1.3 Ensure public budgets integrate positive and negative energy externalities
Empowering local players
The problem at hand
All investment decisions have an impact on material and energy resources as well as on discharges, emissions and other types of waste. The impact in terms of security, health, air quality and predation of resources will differ depending on the source of energy considered. Some decisions will boost employment, whilst others will reduce manpower needs.
We call “externalities” the cost of the consequences of these micro-economic decisions paid for by society. The externality is said to be positive when the decision avoids societal costs on the natural, social and economic environment. It is negative when it involves additional societal costs for repairing damage to the ecosystem or in terms of lost jobs.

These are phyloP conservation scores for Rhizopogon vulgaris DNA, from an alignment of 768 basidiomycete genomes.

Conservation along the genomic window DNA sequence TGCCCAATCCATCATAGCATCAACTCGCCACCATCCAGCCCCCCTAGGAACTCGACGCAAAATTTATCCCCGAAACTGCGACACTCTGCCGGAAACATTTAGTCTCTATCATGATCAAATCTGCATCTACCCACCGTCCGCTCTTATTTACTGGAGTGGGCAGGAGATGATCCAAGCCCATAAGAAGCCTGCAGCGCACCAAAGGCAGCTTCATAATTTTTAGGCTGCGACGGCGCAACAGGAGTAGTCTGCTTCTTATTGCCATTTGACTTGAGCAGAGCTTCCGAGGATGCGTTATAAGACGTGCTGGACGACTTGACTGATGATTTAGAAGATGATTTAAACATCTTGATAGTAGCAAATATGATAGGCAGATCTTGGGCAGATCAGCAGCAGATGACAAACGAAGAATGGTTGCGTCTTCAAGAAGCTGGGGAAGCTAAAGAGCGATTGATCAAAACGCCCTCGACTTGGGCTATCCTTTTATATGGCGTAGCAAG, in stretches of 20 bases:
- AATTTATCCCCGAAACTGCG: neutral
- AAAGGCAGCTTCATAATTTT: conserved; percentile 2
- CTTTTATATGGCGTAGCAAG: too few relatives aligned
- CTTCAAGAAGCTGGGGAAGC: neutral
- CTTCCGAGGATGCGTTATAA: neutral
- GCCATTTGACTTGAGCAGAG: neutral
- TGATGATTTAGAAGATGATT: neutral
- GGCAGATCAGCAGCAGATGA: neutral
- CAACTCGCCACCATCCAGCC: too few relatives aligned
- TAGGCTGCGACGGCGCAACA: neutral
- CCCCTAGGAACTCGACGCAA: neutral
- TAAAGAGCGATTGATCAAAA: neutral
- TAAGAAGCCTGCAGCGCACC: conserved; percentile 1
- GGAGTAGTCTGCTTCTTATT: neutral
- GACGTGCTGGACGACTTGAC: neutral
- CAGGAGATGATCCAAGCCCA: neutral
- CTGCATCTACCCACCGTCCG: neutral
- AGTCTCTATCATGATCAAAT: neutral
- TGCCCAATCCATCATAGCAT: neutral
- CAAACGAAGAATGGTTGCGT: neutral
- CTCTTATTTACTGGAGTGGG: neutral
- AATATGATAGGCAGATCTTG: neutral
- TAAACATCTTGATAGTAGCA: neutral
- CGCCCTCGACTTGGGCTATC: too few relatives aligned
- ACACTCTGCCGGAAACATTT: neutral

The “polluter-payer” principle means “internalising externalities”, that is, making the person responsible for the damage pay for it, via an energy tax or through a waste management or water treatment system. But many areas remain unaccounted for. We therefore do not hold all the cards for making the right decisions.
Present public budgets that integrate positive and negative externalities.
Ideally, this calculation should apply to all budget items. But calculation bases accepted by all stakeholders in a given country are rare. Lighter systems could be used in a more realistic way, on a one-project basis, by applying an externality cost to the energy prices or to CO2 emissions.
Conditions for success
Cities and towns that show the way
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Energy Cities, Local authorities in energy transition.